Reviewed March 2013
What is the official name of the KANSL1 gene?
The official name of this gene is “KAT8 regulatory NSL complex subunit 1.”
KANSL1 is the gene's official symbol. The KANSL1 gene is also known by other names, listed below.
What is the normal function of the KANSL1 gene?
The KANSL1 gene provides instructions for making a member (subunit) of a group of interacting proteins called the KAT8 regulatory NSL complex. This complex is categorized as a histone acetyltransferase (HAT) complex. It helps regulate gene activity (expression) by modifying chromatin, the complex of DNA and protein that packages DNA into chromosomes.
The protein produced from the KANSL1 gene is found in most organs and tissues of the body before birth and throughout life. By its involvement in controlling the activity of other genes, this protein plays an important role in the development and function of many parts of the body.
How are changes in the KANSL1 gene related to health conditions?
- Koolen-de Vries syndrome - caused by mutations in the KANSL1 gene
KANSL1 gene mutations or deletions of genetic material including this gene cause Koolen-de Vries syndrome. This disorder is characterized by developmental delay, intellectual disability, a cheerful and sociable disposition, and a variety of physical abnormalities.
Loss of one copy of the KANSL1 gene in each cell impairs normal development and function of various organs and tissues of the body, but the relationship of KANSL1 gene loss to the specific signs and symptoms of Koolen-de Vries syndrome is unclear.
Where is the KANSL1 gene located?
Cytogenetic Location: 17q21.31
Molecular Location on chromosome 17: base pairs 46,029,916 to 46,225,374
(Homo sapiens Annotation Release 107, GRCh38.p2) (NCBI (http://www.ncbi.nlm.nih.gov/gene/284058))
The KANSL1 gene is located on the long (q) arm of chromosome 17 at position 21.31.
More precisely, the KANSL1 gene is located from base pair 46,029,916 to base pair 46,225,374 on chromosome 17.
See How do geneticists indicate the location of a gene? (http://ghr.nlm.nih.gov/handbook/howgeneswork/genelocation) in the Handbook.
Where can I find additional information about KANSL1?
You and your healthcare professional may find the following resources about KANSL1 helpful.
- Gene Reviews - Clinical summary (http://www.ncbi.nlm.nih.gov/books/NBK24676)
Genetic Testing Registry - Repository of genetic test information
- GTR: Genetic tests for KANSL1 (http://www.ncbi.nlm.nih.gov/gtr/tests/?term=284058%5Bgeneid%5D)
You may also be interested in these resources, which are designed for genetics professionals and researchers.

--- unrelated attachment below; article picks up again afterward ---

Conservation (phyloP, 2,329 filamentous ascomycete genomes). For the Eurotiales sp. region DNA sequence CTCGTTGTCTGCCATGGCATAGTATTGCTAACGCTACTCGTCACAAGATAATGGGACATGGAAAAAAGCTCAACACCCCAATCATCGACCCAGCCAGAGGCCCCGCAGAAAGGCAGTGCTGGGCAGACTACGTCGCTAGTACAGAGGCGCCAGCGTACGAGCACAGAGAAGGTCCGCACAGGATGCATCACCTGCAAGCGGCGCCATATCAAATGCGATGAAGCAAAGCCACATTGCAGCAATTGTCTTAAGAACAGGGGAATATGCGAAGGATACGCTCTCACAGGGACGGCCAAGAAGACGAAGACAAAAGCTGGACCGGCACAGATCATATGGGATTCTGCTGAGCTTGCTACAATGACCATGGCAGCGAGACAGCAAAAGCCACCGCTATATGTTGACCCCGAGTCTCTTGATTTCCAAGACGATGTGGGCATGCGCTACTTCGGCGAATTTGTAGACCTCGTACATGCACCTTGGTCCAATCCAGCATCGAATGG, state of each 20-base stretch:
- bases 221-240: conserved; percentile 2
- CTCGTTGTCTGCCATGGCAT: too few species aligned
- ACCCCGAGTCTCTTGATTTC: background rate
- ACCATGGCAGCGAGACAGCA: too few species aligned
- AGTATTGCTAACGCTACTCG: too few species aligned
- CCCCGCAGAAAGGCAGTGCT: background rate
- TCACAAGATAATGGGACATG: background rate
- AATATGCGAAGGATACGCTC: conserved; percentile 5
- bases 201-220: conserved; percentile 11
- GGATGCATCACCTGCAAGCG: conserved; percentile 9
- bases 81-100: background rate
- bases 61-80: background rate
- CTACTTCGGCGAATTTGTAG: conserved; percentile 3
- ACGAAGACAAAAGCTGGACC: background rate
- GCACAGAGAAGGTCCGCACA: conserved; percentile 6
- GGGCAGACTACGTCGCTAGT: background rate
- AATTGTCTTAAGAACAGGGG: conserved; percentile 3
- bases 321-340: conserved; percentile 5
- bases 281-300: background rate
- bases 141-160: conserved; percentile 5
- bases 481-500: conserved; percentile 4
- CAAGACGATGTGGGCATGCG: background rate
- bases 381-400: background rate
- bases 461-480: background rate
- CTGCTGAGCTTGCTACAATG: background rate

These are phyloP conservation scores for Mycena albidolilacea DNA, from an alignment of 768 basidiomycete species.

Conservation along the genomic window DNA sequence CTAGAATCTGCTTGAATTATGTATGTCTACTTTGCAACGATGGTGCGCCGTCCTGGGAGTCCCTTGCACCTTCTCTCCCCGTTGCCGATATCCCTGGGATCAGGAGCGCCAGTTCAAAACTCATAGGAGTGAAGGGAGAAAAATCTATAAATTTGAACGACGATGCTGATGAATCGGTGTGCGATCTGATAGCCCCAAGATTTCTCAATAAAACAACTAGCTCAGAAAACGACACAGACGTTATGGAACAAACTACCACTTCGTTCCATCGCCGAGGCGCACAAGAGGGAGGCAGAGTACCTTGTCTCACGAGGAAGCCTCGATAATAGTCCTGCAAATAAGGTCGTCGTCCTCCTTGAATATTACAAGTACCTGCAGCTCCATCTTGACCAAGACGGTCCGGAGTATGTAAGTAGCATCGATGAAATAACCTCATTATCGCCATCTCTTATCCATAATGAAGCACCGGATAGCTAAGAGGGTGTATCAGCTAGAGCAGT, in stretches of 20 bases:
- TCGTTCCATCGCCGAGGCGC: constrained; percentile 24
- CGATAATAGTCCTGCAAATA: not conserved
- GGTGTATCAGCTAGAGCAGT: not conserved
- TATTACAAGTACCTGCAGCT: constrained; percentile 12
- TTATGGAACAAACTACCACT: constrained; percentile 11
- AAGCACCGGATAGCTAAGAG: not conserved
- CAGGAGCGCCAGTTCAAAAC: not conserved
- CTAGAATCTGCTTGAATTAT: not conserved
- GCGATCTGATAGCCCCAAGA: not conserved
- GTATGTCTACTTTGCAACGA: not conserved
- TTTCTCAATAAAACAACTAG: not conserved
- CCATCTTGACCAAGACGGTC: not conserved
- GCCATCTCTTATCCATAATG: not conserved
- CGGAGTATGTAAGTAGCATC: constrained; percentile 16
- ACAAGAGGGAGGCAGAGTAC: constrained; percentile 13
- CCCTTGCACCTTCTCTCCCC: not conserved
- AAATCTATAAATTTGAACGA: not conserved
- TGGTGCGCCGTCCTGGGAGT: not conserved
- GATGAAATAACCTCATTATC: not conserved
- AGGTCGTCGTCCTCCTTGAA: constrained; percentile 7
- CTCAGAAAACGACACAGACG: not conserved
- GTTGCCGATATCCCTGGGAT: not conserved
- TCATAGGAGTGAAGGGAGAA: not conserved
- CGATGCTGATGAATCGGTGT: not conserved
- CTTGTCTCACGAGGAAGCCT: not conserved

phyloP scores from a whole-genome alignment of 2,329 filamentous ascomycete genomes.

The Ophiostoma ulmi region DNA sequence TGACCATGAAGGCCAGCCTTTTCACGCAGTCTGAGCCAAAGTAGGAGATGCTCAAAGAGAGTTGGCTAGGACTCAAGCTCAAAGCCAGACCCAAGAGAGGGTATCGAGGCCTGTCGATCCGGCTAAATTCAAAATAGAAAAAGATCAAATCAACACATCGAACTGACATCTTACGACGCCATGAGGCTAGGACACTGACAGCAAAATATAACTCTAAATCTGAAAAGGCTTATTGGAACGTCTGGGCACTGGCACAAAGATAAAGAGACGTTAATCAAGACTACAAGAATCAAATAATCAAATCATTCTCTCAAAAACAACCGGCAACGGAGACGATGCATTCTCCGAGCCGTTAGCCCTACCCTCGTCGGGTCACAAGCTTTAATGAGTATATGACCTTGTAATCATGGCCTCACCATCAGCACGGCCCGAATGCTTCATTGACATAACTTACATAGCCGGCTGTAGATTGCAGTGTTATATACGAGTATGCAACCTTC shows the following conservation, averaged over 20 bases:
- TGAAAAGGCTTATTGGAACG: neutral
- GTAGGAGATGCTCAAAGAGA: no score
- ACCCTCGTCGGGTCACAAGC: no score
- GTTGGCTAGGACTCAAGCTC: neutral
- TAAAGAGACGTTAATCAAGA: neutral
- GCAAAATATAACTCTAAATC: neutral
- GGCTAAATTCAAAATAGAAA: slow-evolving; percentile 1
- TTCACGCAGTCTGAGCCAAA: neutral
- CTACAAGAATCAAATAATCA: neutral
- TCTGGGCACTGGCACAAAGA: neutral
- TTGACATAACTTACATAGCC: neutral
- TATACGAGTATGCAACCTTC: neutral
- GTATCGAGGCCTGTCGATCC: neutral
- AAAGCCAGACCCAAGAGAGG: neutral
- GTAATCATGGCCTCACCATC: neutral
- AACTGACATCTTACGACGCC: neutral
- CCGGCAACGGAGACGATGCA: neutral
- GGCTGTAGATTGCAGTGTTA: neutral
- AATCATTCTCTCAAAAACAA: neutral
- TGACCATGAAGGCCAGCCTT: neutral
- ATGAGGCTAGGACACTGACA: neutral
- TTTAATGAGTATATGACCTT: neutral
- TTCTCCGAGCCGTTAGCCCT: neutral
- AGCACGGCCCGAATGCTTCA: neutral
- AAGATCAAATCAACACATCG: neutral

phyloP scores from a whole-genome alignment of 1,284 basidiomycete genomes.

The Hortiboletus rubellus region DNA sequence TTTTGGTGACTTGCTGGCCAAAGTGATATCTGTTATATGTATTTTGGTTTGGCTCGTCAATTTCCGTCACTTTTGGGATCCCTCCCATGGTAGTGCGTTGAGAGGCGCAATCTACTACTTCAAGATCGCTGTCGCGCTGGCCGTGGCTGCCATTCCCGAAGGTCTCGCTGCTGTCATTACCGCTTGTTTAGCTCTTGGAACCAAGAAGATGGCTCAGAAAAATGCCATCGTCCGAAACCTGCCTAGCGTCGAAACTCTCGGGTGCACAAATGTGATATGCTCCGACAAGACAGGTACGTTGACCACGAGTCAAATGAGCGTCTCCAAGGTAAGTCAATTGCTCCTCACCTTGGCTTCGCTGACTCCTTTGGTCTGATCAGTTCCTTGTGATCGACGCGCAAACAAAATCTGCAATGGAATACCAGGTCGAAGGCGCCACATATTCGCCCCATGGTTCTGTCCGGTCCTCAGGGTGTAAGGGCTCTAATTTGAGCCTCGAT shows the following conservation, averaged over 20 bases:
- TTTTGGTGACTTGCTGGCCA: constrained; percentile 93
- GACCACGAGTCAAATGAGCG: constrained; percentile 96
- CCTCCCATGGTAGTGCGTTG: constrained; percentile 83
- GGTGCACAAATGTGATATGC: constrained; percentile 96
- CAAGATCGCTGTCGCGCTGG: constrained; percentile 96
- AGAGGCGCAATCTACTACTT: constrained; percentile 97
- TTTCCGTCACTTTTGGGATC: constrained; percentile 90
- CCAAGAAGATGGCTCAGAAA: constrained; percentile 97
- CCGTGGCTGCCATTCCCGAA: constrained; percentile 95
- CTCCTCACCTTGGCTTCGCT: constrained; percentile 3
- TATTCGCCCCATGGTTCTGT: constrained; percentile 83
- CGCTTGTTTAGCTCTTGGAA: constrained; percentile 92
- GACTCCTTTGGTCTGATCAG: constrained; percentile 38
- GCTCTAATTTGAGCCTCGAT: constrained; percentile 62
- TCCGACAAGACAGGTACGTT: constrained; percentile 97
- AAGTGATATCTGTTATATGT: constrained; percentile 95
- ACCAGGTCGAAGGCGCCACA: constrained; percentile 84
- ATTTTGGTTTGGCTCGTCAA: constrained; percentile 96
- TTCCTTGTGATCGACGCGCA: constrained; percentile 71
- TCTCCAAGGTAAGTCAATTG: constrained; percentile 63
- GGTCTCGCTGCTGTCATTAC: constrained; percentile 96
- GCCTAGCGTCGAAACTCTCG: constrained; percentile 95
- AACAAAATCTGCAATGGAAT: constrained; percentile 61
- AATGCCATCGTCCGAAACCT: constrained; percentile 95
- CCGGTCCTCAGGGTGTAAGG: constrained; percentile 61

- PubMed - Recent literature (http://www.ncbi.nlm.nih.gov/pubmed?term=%28KANSL1%5BTIAB%5D%29%20OR%20%28%28KDVS%5BTIAB%5D%29%20OR%20%28NSL1%5BTIAB%5D%29%20OR%20%28MSL1v1%5BTIAB%5D%29%20OR%20%28hMSL1v1%5BTIAB%5D%29%20OR%20%28KIAA1267%5BTIAB%5D%29%29%20AND%20%28%28Genes%5BMH%5D%29%20OR%20%28Genetic%20Phenomena%5BMH%5D%29%29%20AND%20english%5Bla%5D%20AND%20human%5Bmh%5D%20AND%20%22last%203600%20days%22%5Bdp%5D)
- OMIM - Genetic disorder catalog (http://omim.org/entry/612452)
Research Resources - Tools for researchers
- Atlas of Genetics and Cytogenetics in Oncology and Haematology (http://atlasgeneticsoncology.org/Genes/GC_KANSL1.html)
- HGNC Gene Symbol Report (http://www.genenames.org/cgi-bin/gene_symbol_report?q=data/hgnc_data.php&hgnc_id=24565)
- NCBI Gene (http://www.ncbi.nlm.nih.gov/gene/284058)
What other names do people use for the KANSL1 gene or gene products?
- centromere protein 36
- male-specific lethal 1 homolog
- MLL1/MLL complex subunit KANSL1
- MSL1 homolog 1
- non-specific lethal 1 homolog
- NSL complex protein NSL1
See How are genetic conditions and genes named? (http://ghr.nlm.nih.gov/handbook/mutationsanddisorders/naming) in the Handbook.
What glossary definitions help with understanding KANSL1?
developmental delay ;
You may find definitions for these and many other terms in the Genetics Home Reference
- Itsara A, Vissers LE, Steinberg KM, Meyer KJ, Zody MC, Koolen DA, de Ligt J, Cuppen E, Baker C, Lee C, Graves TA, Wilson RK, Jenkins RB, Veltman JA, Eichler EE. Resolving the breakpoints of the 17q21.31 microdeletion syndrome with next-generation sequencing. Am J Hum Genet. 2012 Apr 6;90(4):599-613. doi: 10.1016/j.ajhg.2012.02.013. (http://www.ncbi.nlm.nih.gov/pubmed/22482802?dopt=Abstract)
- OMIM: KAT8 REGULATORY NSL COMPLEX, SUBUNIT 1 (http://omim.org/entry/612452)
- Koolen DA, Kramer JM, Neveling K, Nillesen WM, Moore-Barton HL, Elmslie FV, Toutain A, Amiel J, Malan V, Tsai AC, Cheung SW, Gilissen C, Verwiel ET, Martens S, Feuth T, Bongers EM, de Vries P, Scheffer H, Vissers LE, de Brouwer AP, Brunner HG, Veltman JA, Schenck A, Yntema HG, de Vries BB. Mutations in the chromatin modifier gene KANSL1 cause the 17q21.31 microdeletion syndrome. Nat Genet. 2012 Apr 29;44(6):639-41. doi: 10.1038/ng.2262. (http://www.ncbi.nlm.nih.gov/pubmed/22544363?dopt=Abstract)
- NCBI Gene (http://www.ncbi.nlm.nih.gov/gene/284058)
- Zollino M, Orteschi D, Murdolo M, Lattante S, Battaglia D, Stefanini C, Mercuri E, Chiurazzi P, Neri G, Marangi G. Mutations in KANSL1 cause the 17q21.31 microdeletion syndrome phenotype. Nat Genet. 2012 Apr 29;44(6):636-8. doi: 10.1038/ng.2257. (http://www.ncbi.nlm.nih.gov/pubmed/22544367?dopt=Abstract)
The resources on this site should not be used as a substitute for
professional medical care or advice. Users seeking information about
a personal genetic disease, syndrome, or condition should consult with a qualified
See How can I find a genetics professional in my area? (http://ghr.nlm.nih.gov/handbook/consult/findingprofessional) in the Handbook.